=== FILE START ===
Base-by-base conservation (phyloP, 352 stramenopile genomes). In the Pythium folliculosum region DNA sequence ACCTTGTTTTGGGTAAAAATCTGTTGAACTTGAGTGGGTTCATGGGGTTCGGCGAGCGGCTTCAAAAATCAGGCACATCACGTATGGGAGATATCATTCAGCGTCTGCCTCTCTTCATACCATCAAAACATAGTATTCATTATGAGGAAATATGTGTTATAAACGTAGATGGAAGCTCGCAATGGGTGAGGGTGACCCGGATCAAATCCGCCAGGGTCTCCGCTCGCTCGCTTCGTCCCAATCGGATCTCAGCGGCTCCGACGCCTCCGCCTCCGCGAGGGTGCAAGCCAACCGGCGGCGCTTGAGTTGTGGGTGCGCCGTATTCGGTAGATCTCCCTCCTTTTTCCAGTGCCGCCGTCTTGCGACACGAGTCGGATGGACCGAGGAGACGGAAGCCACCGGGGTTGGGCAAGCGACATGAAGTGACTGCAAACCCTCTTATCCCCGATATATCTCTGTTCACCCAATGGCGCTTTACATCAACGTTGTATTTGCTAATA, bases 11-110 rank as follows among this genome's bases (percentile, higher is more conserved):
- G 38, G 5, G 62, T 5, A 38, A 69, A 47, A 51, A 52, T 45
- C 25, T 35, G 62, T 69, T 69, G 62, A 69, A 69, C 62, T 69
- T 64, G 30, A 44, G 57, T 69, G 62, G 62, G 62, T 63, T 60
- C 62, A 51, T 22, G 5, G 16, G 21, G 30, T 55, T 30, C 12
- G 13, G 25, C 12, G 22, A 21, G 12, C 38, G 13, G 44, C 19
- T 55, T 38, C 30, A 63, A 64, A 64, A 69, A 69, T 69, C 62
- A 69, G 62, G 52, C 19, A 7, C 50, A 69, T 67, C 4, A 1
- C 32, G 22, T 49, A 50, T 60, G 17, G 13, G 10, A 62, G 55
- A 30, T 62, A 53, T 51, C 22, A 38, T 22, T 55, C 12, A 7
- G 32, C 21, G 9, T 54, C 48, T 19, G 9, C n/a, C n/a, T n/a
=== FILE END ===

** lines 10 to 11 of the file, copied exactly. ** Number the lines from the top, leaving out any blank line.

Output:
- A 30, T 62, A 53, T 51, C 22, A 38, T 22, T 55, C 12, A 7
- G 32, C 21, G 9, T 54, C 48, T 19, G 9, C n/a, C n/a, T n/a